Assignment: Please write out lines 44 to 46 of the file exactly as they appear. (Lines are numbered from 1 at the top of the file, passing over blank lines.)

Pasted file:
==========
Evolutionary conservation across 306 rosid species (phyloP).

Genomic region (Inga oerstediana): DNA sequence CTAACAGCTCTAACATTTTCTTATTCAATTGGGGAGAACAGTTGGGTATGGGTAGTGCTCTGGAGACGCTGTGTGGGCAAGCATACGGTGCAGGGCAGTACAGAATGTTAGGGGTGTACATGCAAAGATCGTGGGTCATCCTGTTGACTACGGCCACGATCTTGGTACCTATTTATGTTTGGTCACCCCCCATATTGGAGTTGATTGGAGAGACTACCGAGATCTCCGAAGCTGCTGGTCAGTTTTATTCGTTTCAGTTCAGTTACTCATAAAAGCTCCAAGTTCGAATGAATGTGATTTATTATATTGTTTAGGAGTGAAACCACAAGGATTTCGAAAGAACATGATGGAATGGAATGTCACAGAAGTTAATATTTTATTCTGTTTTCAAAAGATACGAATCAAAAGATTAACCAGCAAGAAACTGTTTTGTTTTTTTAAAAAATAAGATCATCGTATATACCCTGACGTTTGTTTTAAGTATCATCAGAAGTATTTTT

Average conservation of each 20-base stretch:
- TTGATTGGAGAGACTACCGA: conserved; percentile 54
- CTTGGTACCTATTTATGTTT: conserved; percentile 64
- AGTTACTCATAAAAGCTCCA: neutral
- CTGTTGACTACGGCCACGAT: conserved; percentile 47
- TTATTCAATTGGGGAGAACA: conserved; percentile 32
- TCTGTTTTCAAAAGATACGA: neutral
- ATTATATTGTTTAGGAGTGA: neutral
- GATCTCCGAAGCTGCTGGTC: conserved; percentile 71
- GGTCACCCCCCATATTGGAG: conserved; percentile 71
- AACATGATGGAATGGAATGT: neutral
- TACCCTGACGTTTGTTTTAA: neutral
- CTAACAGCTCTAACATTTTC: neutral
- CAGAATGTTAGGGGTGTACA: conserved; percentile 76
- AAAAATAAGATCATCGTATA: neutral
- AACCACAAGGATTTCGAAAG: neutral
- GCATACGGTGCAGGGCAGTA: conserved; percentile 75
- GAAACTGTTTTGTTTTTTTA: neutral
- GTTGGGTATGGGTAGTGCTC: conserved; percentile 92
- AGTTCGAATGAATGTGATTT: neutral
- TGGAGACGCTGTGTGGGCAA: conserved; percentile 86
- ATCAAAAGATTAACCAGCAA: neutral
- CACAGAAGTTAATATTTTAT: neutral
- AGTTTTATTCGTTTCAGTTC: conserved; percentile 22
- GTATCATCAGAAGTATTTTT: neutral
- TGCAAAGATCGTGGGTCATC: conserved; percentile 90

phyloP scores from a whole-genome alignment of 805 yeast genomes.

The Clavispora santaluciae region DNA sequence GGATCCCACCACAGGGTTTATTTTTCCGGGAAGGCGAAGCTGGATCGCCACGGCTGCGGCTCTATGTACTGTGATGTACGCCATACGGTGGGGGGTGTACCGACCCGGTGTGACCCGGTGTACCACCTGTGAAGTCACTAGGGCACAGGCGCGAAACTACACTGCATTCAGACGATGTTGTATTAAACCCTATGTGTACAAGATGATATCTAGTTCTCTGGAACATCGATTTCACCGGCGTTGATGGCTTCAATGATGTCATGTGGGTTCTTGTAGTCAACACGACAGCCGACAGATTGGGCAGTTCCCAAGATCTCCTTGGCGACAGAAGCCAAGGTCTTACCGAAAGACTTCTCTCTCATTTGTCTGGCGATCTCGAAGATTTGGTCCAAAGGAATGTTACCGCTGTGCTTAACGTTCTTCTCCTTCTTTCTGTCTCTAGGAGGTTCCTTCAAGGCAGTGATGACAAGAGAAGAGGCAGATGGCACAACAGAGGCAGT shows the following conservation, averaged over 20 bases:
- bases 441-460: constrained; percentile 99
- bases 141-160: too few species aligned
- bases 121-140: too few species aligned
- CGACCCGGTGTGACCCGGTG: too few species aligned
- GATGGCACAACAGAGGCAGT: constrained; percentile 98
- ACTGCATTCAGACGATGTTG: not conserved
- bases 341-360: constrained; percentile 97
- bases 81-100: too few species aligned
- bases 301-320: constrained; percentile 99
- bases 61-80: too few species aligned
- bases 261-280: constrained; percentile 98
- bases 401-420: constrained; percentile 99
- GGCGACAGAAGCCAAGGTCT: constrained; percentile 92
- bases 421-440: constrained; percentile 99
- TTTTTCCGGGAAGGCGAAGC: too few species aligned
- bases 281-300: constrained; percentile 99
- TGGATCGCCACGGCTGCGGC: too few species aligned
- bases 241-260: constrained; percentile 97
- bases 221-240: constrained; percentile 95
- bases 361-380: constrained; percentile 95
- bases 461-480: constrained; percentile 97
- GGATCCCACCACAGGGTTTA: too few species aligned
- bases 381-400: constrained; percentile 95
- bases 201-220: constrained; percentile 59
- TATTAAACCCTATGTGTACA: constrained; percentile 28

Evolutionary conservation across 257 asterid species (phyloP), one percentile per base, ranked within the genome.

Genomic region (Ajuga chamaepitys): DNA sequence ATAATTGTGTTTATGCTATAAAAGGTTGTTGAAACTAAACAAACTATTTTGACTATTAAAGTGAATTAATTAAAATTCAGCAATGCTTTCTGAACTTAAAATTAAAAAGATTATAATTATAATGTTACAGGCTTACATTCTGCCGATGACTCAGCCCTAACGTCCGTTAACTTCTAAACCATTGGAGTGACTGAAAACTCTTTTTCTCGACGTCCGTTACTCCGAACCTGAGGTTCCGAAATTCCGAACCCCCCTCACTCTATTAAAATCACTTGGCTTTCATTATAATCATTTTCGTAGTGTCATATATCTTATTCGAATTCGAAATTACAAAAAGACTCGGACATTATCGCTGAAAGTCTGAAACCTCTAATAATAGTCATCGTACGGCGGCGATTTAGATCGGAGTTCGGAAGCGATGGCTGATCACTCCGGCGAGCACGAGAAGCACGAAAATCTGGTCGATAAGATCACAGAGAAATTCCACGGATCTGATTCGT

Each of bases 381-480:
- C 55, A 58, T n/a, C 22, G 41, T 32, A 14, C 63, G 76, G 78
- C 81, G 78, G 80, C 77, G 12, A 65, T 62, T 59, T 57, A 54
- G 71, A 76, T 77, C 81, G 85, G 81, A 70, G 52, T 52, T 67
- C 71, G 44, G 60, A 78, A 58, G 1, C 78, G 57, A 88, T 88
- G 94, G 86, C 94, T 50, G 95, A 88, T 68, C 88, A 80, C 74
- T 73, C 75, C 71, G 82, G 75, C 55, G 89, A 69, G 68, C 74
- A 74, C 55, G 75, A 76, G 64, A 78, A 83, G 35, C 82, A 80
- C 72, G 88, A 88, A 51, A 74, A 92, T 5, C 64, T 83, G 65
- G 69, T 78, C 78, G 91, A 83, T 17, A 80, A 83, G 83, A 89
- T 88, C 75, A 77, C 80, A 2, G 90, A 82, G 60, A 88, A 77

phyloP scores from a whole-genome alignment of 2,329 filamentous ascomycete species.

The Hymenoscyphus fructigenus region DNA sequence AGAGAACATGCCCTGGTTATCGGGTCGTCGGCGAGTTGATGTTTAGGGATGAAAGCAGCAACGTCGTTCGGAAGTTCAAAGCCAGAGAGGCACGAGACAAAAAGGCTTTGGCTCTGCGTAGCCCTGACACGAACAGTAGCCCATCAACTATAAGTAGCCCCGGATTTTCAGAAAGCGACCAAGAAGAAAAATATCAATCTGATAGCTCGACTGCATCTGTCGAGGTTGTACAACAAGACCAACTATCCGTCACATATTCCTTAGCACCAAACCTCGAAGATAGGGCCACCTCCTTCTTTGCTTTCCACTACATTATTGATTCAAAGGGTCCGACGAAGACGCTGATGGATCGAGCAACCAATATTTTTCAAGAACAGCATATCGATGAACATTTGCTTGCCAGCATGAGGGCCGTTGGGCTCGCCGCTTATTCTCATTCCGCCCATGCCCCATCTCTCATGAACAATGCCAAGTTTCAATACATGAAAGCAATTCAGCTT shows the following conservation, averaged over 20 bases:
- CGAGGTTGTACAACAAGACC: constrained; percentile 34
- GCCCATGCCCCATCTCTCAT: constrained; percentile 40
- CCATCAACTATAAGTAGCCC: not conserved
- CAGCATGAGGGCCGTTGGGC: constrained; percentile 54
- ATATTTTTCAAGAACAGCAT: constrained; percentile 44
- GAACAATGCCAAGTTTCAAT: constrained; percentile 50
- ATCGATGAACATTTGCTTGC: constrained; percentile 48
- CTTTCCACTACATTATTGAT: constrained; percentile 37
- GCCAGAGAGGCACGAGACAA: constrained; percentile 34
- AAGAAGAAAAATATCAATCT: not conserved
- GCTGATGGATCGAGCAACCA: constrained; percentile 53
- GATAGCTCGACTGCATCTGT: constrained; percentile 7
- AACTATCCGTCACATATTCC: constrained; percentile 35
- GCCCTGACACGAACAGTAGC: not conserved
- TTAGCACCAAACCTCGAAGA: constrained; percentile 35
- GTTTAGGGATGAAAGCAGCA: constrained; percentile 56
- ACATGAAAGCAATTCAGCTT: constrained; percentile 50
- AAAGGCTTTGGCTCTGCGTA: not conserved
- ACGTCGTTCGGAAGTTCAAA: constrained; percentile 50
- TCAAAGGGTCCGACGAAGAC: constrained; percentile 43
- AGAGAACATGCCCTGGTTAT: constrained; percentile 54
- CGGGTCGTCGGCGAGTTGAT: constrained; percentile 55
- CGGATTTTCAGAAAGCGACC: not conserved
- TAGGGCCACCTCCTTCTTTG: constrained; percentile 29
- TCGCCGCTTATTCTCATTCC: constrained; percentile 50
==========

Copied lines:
- bases 421-440: constrained; percentile 99
- TTTTTCCGGGAAGGCGAAGC: too few species aligned
- bases 281-300: constrained; percentile 99